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Mining the Silver Screen

Scores of movie theaters are debuting in malls everywhere. One big reason? Retailers need them to lure customers.

November 19, 1997|BOB HOWARD | SPECIAL TO THE TIMES

Step aside, department stores. Here come the cinemas.

Throughout Southern California, scores of new movie theaters are making their screen debuts at shopping malls and other retail centers. Hundreds of new theaters have been built in recent years and hundreds more are planned. Every week seems to bring another announcement of a new multiplex--anywhere from half a dozen to a dozen or more screens.

Silver screens are proliferating for a variety of reasons.

For one, filmgoing is on the rise. Americans in 1996 bought more movie tickets than in any other year since the 1950s--1.3 billion of them, according to Jim Kozak, communications director of the North Hollywood-based National Assn. of Theater Owners. That figure still falls far below the peak of 4 billion in pre-television 1946, though the box-office take last year was the biggest dollar total ever, $5.9 billion.

New cinemas also are appearing in malls because of changes in movie theater design, most notably stadium seating, in which terraced and more steeply sloped floors provide an unobstructed view of the screen for everyone. Movie chain executives say the new, more desirable design has rendered many old theaters obsolete.

But possibly the biggest reason screens are proliferating is that malls need them to bring in foot traffic--more than half the people who go to a movie in a mall do some shopping.

"What you're seeing in Southern California is something that's happening throughout the country. Theaters are now being treated as anchor tenants," said Howard Lichtman, an executive vice president at the Cineplex Odeon chain, which is in the midst of a three-year, 500-screen national expansion.

In many cases, movie theaters already "have become the anchors" at shopping centers, said Rich Given, executive director of marketing and publicity for the Mann Theatres chain, which Given said will expand its 400 screens in California and metropolitan Denver by about 100 theaters over the next several years.

The emergence of cinemas as first-choice tenants represents a fundamental change in American retailing, which for decades depended on department stores to serve as people magnets for malls and shopping centers.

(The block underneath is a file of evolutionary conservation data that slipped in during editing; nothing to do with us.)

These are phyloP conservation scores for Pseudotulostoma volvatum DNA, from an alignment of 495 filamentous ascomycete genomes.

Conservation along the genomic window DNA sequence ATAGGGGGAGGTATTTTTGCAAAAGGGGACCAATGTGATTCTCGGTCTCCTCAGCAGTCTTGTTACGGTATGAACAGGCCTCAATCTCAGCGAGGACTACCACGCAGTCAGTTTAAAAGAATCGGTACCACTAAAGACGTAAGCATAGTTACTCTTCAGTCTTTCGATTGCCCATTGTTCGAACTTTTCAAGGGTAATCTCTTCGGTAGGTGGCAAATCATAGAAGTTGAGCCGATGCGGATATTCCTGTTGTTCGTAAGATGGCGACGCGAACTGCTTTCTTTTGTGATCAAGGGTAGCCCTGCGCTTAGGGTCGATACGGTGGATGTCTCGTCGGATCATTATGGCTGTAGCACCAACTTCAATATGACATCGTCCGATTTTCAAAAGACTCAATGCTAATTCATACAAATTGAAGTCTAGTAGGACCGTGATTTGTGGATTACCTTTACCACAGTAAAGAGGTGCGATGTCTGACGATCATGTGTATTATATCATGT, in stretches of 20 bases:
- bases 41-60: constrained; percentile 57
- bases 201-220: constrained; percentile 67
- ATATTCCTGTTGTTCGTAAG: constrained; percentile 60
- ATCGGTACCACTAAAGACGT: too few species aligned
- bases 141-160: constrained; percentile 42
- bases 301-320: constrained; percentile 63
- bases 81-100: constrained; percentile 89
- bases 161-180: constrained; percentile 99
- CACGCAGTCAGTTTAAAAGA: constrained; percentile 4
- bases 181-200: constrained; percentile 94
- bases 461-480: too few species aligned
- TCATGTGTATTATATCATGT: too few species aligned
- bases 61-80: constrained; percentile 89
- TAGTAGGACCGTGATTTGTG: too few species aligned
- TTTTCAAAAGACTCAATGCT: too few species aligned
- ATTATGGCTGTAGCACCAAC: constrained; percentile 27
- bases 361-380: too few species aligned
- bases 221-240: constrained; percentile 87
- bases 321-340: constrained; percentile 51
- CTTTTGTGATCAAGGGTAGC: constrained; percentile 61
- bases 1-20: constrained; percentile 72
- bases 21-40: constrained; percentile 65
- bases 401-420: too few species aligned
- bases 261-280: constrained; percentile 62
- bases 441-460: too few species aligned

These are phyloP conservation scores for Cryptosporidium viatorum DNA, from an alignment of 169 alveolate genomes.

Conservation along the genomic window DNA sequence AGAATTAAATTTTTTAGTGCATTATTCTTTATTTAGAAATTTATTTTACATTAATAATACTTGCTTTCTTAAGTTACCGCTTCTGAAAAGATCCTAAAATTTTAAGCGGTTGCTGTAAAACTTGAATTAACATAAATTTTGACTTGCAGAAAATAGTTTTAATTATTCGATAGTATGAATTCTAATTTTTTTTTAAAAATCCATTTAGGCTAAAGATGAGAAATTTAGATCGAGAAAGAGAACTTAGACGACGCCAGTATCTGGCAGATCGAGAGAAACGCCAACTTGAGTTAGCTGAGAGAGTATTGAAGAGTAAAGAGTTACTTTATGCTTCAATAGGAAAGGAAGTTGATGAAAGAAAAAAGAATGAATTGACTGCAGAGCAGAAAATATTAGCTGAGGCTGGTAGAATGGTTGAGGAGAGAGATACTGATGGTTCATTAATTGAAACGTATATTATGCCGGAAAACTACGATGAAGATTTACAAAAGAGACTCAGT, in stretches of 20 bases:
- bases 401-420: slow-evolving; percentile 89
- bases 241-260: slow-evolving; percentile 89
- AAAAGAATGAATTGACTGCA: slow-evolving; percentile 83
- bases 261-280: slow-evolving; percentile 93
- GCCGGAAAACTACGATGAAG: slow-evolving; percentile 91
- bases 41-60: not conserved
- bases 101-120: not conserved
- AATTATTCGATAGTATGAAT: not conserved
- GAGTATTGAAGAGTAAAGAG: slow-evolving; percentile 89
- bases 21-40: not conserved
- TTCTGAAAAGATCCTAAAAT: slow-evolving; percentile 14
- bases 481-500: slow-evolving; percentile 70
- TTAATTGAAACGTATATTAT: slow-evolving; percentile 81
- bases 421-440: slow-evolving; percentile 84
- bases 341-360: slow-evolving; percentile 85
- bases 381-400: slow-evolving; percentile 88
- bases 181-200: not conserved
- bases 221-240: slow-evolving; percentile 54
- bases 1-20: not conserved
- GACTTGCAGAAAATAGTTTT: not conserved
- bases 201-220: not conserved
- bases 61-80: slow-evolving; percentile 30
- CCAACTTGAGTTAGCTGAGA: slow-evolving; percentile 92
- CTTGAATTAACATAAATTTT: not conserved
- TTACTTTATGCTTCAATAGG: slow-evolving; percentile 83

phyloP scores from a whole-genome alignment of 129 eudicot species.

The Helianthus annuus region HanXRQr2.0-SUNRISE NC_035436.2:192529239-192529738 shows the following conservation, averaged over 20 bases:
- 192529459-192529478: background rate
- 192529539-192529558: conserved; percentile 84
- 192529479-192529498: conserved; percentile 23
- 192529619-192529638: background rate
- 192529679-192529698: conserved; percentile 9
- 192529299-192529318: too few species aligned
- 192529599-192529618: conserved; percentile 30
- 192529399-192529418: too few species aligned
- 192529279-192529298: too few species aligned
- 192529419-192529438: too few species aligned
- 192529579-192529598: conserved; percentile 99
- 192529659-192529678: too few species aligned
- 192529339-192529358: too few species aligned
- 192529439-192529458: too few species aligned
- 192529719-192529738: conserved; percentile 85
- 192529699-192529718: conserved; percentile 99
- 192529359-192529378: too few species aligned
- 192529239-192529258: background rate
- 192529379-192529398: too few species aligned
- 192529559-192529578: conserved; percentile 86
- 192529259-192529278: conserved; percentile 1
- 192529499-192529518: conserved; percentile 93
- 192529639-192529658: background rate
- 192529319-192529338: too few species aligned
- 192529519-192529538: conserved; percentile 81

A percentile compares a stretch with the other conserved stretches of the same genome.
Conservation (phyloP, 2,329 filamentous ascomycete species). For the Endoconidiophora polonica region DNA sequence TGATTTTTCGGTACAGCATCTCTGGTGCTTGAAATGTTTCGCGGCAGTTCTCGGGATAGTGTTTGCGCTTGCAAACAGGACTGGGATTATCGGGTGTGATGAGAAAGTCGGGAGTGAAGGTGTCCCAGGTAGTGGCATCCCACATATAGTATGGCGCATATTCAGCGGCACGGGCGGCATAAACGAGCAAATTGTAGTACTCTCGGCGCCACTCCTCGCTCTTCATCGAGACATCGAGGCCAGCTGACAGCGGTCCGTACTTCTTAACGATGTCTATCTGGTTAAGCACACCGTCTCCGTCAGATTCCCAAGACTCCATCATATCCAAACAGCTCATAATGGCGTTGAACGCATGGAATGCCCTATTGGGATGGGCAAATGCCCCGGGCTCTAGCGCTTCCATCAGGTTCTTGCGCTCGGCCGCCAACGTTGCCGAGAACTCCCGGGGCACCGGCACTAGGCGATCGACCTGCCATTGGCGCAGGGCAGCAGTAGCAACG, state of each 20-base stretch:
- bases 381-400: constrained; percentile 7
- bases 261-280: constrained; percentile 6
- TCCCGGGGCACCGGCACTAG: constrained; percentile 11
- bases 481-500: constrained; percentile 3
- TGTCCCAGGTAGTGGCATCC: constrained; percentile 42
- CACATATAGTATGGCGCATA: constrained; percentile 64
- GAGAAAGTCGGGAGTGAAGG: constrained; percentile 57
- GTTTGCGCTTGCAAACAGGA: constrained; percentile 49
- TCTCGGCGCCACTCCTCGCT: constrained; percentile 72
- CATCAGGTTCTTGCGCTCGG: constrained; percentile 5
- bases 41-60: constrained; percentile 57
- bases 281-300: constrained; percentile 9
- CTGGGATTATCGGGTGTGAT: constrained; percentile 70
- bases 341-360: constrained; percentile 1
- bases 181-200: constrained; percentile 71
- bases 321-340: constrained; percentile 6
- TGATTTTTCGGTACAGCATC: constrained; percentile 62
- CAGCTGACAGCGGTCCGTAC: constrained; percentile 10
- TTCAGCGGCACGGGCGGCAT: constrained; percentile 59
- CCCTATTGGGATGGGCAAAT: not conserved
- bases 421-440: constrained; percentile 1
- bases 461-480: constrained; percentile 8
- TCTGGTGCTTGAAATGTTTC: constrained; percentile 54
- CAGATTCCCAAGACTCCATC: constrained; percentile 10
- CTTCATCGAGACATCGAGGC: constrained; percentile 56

But the department store industry has consolidated, leaving gaps in shopping centers, and now mall owners are turning to movie houses. One of the first and best examples is at the Promenade in Woodland Hills, where marketing director Ken Stephens said foot traffic has increased substantially since a Saks Fifth Avenue store was converted in May 1996 into a complex of 16 AMC theaters, all with stadium seating.

Stephens said besides a steady and gradual increase in traffic at the mall, which previously had no theaters, "we definitely see a spike in traffic when there's a big blockbuster" movie playing.

While existing malls are turning to theaters as a way to attract shoppers, theaters are also being incorporated into new malls from the outset: 52 screens at the Ontario Mills outlet center, 30 more at the CityMills center under construction in Orange, and multiplexes of all sizes at other developments around the Southland.

Even Pacific Theatres' venerable Cinerama Dome, a Hollywood landmark that opened in 1963 "with stadium seating," is adding 15 screens, said Neil Haltrecht, vice president of the real estate division at Pacific, which has about 300 screens in California and Hawaii and plans to double that number in three years. He said the Hollywood screens will be part of a new "Cinerama Dome Entertainment Center" that will include shops, a health club and office space.

Such plans reflect an about-face in the way the retailing community views movie theaters, according to Simon Perkowitz, president of Long Beach-based Perkowitz & Ruth architects, which specializes in theater design.

Mall operators "used to think of theaters as a negative because they require so much parking, but now they see them as a benefit" because of the shoppers they attract, Perkowitz said.

Meanwhile, movie house operators are developing a new attitude too, he said, reflected in designs that include spaces next to theater lobbies where moviegoers can sit for a quick meal, a wider variety of food and snacks, and lobbies decorated with murals and old movie memorabilia.

These are all signs that theater operators "view the theater as a place where people are encouraged to spend some time rather than just go to the movie and then leave," Perkowitz said. The shift in attitude has occurred in just the last few years, he said, spurring theater owners to turn to "designs that are a little bit of a throwback to the time when movie theaters were more lavish and more like a performing arts center."

Instead of the box-like and often cramped and featureless multiplexes of the 1970s and '80s, he said, the new theaters have higher ceilings, more decorative lighting, murals, and touches of marble, porcelain, brass, chrome and neon to make them brighter and more appealing.

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